The ISF is providing the ‘view from Lancaster’ at the 20th futures conference of the Finland Futures Research Centre at the Finland Futures Academy, University of Turku this week.
The Institute’s Anniversary Lecturers – Carlos López Galviz, Emily Spiers, and Nicola Spurling – are presenting a panel at this year’s themed conference ‘CONSTRUCTING SOCIAL FUTURES: SUSTAINABILITY, RESPONSIBILITY AND POWER’ on 12–13 JUNE 2019.
Their panel is entitled ‘WHAT ARE SOCIAL FUTURES? THE VIEW FROM LANCASTER’ and is summed up by the following abstract:
The late John Urry (2016: 120) concluded his last book, What is the Future?, by saying that ‘Thinking through futures highlights something not clearly articulated in much social science which is how power is a matter of future-making.’ By reflecting on the ongoing work of the Institute for Social Futures, of which Urry was cofounder, this panel will explore the different ways in which we have taken his call further in two ways.
First, it will provide a brief outline of the forthcoming Routledge International Handbook of Social Futures (2020). Second, the panel will give three in-depth illustrations, which focus on how our individual research is shaping what social futures mean to us.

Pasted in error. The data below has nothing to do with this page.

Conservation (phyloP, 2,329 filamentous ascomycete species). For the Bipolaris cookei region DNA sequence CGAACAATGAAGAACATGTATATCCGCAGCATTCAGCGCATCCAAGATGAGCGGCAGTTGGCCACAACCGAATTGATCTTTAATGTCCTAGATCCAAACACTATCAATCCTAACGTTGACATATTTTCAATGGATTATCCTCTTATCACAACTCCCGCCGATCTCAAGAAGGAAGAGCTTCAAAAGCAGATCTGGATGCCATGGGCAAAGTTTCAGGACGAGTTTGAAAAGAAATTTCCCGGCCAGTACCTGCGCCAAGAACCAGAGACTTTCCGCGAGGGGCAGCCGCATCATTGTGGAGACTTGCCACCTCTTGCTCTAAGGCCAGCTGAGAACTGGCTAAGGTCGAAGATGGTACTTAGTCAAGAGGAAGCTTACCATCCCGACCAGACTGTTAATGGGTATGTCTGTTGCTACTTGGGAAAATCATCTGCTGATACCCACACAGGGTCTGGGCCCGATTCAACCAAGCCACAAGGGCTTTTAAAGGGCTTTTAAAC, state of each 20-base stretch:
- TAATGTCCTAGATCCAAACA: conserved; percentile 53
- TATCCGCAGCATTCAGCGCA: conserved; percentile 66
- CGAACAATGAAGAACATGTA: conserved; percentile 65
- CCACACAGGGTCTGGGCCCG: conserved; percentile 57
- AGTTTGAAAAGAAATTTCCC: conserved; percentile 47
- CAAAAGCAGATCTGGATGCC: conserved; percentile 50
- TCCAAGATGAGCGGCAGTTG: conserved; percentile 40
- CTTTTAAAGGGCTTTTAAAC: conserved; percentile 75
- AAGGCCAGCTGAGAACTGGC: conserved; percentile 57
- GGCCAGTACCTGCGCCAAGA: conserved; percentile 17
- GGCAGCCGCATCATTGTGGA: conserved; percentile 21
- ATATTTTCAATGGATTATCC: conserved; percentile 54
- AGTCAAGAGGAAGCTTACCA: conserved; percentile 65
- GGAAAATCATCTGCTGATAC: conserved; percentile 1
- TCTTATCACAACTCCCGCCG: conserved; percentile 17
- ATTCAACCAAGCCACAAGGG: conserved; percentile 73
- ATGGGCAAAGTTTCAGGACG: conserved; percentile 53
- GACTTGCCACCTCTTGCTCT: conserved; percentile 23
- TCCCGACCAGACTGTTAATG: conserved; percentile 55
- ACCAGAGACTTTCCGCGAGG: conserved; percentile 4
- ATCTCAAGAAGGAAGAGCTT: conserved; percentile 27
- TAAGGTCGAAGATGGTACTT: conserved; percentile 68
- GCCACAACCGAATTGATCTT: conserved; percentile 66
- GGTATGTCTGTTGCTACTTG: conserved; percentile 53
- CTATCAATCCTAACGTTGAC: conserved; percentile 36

The panel will then give individual talks on the following:
1. ‘Creative Futures’, Emily Spiers. This paper explores the theoretical underpinnings of ‘creative futures’
methods as a tool for unlocking social futures, providing examples of work undertaken with partners over the last two years.
Emily’s talk is available here
2. ‘Inverted Mobility Futures’, Nicola Spurling. This paper challenges the presumption that smart urban
transportation will result in green, people-friendly future places by inverting mobility futures, to look at
dormant rather than flowing vehicles, and exploring their implications for people and place.
3. ‘Past Urban Futures’, Carlos López Galviz. Focusing on Urban Europe 2000, a project sponsored by the European Cultural Foundation (1973-75), this paper will discuss why and in what ways history and historical context are essential to envision urban futures.
We are looking forward to sharing our ideas!